Legislators file dozens of housing bills

By Paul Gottlieb

For Peninsula Daily News

OLYMPIA — State lawmakers are attacking homelessness and the housing crisis from various angles as they dive into the state legislative session that began two weeks ago.

Among the more than four dozen bills filed in the House and Senate in the housing category at leg.wa.gov is House Bill 1110, which focuses on creation of “middle housing,” or multifamily dwellings.

It mandates allowing at least four housing units per residential lot in cities of 6,000 or more without identifying the size of the lot.

HB 1110 also mandates six units per lot in all residential zones if two of the six units are affordable, a term defined differently for rental and owner-occupied housing.

Exceeding the population threshold are Sequim, Port Townsend and Port Angeles, the largest of the three.

Port Angeles City Manager Nathan West took issue with the extensive reporting requirements and said Port Angeles homeowners can already build four housing units on lots of 7,000 square feet.

“Breaking 7,000 square feet into six different components, that’s a pretty difficult task,” he said last week.

“I have more questions than answers on that bill right now.

“Our preference is always for local control.”

The bill also mandates six units per lot within a half-mile of a transit stop. It was unclear if the Gateway transit center fell into the category of a transit stop.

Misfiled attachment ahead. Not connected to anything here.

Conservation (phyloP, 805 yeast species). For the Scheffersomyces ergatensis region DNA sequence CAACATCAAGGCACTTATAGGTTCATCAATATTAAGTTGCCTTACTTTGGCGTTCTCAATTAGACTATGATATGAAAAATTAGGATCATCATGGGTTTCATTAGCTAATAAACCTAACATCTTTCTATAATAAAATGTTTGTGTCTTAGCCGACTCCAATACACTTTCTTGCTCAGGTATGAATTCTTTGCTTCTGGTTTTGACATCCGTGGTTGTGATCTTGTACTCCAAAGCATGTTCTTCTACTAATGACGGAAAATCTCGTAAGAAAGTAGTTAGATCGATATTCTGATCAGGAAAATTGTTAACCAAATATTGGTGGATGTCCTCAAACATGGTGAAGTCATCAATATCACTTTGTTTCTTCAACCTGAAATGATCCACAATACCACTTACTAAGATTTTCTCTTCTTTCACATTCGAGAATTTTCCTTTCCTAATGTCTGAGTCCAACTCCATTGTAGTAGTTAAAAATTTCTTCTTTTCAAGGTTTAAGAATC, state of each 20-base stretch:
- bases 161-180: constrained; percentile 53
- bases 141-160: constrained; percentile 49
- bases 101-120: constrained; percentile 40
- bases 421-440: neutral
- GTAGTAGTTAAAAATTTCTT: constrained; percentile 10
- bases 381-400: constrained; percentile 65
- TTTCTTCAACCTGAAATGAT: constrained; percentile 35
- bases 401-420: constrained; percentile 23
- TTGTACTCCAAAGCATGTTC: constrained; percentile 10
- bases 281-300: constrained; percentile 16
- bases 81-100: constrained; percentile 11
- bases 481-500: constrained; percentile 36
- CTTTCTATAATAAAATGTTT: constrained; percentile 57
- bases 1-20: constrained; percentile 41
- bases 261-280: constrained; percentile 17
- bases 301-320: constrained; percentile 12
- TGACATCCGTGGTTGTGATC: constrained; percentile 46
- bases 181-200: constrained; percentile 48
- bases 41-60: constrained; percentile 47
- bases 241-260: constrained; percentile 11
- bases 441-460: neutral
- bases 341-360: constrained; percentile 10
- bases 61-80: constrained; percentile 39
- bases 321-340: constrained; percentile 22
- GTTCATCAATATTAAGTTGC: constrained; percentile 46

A public hearing on HB 1110 was conducted Tuesday at the House Committee on Housing.

The text and analysis of all bills are at leg.wa.gov. Live and recorded committee meetings are at tvw.org and are broadcast on TVW, Channel 74 for Astound Broadband subscribers.

Other housing-related bills include the following:

• HB 1074: Extends the timeline or deadline for landlords to document retaining a deposit from 21 days to 30 days.

It requires landlords to substantiate the cost of damages withheld from a damage deposit with documentation and prohibits landlords from withholding deposit funds for ordinary-use wear and tear, including carpet cleaning, and for other items.

A public hearing before House Committee on Housing was conducted Jan. 12. An executive session is set for Jan. 26.

• HB 1389: Prohibits landlords from raising rents during the first 12 months after tenancy begins, or during any 12-month period, beyond the rate of inflation. A hearing before the House Committee on Housing is at 4 p.m. Tuesday.

• Senate Bill 5016: Cities and counties with populations over 50,000, including Clallam County, would be required to establish and operate at least one emergency overnight shelter site for homeless individuals and make employment, mental health and drug counseling services available at each shelter location.

It was referred Jan. 9 to the Senate Committee on Housing.

• SB 5138: Establishes that a vehicle illegally parked on public property or in a public right-of-way is not a homestead.

The legislation is in response to a court case, City of Seattle v. Long, that characterized illegally parked vehicles as homesteads, encouraging more people to live in their cars, according to the legislation.

It was referred Jan. 9 to the Senate Committee on Housing.

• SB 5060: Requires rental property owners to register rental and vacant housing units and to report, every two years, rental rates with the Department of Commerce, which would maintain a website disclosing rental housing inventory and rental data.

Each property owner would be charged a $70 registration fee for the first rental unit and $15 for each additional unit.

A public hearing before the Senate Committee on Housing was held Jan. 11.

_________

Legislative Reporter Paul Gottlieb, a former senior reporter at Peninsula Daily News, can be reached at cpaulgottlieb@gmail.com.

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